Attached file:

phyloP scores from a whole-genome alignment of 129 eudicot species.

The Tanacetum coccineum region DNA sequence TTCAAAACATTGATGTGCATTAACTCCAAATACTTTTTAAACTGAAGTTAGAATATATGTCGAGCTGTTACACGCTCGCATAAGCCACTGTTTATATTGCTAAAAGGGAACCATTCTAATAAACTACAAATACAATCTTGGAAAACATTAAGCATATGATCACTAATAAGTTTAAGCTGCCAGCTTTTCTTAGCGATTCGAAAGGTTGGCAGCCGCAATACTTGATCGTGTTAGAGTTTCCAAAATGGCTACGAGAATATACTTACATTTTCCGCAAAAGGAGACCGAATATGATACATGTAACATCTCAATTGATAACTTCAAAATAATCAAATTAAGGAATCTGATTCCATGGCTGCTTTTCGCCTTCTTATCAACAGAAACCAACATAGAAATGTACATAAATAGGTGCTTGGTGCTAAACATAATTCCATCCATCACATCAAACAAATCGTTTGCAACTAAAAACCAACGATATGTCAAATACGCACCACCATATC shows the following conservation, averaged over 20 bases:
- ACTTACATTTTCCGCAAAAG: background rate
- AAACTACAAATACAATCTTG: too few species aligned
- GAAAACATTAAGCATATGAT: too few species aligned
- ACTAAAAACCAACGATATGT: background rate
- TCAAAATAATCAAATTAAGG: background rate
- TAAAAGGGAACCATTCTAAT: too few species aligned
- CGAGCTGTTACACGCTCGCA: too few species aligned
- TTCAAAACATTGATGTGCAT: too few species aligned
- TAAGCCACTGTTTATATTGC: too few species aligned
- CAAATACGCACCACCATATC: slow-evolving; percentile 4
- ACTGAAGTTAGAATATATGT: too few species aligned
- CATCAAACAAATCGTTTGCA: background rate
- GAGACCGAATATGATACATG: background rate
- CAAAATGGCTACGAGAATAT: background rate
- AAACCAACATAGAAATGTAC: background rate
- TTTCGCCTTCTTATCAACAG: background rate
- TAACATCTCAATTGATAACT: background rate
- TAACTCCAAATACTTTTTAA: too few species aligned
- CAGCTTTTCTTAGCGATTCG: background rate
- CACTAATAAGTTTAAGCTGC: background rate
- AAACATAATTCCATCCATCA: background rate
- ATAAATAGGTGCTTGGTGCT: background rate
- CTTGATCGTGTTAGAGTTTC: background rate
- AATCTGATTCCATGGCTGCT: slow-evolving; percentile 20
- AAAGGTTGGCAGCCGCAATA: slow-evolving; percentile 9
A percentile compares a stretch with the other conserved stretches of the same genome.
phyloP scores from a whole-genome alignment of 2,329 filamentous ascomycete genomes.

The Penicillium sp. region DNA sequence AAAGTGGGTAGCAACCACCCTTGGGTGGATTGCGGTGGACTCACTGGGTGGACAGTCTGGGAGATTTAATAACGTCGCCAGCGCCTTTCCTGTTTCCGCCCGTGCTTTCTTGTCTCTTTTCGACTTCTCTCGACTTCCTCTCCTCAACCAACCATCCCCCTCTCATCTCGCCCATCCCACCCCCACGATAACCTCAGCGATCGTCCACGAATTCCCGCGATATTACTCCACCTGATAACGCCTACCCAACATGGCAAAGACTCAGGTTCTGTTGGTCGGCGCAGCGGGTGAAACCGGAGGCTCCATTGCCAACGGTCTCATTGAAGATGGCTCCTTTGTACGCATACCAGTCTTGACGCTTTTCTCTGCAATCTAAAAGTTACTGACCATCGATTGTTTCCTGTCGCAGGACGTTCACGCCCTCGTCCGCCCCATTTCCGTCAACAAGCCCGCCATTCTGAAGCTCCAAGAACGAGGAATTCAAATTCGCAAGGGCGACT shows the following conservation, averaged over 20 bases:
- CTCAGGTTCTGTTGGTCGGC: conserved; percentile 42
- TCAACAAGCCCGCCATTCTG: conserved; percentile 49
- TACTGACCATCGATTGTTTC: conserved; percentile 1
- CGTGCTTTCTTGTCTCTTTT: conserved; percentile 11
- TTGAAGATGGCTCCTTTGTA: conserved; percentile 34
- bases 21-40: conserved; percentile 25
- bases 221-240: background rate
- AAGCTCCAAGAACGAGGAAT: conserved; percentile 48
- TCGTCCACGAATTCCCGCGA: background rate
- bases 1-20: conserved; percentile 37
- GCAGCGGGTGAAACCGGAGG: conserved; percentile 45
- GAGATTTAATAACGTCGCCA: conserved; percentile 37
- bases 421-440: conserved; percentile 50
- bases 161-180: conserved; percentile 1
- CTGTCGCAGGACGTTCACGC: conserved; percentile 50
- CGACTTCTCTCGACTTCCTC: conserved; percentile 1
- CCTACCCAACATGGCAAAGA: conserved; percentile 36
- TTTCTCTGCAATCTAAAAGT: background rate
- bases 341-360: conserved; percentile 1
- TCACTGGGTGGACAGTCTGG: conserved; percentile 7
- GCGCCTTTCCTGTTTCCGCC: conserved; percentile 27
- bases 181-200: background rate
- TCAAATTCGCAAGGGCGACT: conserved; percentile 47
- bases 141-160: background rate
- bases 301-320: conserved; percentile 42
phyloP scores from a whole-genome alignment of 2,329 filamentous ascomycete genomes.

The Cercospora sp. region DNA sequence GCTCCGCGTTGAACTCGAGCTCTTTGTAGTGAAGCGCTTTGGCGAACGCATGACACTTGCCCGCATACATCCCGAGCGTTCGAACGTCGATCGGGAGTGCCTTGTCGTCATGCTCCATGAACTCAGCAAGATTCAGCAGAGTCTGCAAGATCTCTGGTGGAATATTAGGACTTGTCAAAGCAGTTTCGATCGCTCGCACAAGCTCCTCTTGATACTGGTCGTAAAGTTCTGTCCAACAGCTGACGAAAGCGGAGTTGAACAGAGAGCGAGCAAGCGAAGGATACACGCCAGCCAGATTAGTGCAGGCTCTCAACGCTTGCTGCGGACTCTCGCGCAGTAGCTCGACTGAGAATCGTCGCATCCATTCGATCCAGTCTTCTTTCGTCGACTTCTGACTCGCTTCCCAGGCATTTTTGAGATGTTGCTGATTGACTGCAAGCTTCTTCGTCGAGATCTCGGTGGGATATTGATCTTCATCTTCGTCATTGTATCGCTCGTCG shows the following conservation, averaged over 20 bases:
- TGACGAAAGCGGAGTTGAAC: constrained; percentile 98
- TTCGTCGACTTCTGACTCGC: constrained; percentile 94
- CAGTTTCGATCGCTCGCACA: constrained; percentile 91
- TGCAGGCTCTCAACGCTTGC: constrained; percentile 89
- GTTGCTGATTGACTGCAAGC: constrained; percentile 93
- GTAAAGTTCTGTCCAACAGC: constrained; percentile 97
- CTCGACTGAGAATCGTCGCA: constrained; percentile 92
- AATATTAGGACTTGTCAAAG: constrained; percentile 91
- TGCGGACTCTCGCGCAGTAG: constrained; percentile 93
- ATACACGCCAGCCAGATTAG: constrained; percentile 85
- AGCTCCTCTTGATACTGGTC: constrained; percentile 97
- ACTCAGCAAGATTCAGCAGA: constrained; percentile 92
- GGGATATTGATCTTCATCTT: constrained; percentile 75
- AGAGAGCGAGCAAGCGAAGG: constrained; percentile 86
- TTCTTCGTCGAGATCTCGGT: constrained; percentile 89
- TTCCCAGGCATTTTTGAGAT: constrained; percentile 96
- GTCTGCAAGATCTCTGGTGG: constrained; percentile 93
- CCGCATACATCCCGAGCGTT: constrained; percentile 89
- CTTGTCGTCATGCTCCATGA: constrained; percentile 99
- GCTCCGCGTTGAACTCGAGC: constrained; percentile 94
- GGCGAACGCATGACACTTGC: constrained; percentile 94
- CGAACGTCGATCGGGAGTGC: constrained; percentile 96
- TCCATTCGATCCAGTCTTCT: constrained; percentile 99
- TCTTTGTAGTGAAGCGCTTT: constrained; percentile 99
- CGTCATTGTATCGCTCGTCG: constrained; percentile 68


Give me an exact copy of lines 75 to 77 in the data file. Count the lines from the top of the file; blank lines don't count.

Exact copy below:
- CCGCATACATCCCGAGCGTT: constrained; percentile 89
- CTTGTCGTCATGCTCCATGA: constrained; percentile 99
- GCTCCGCGTTGAACTCGAGC: constrained; percentile 94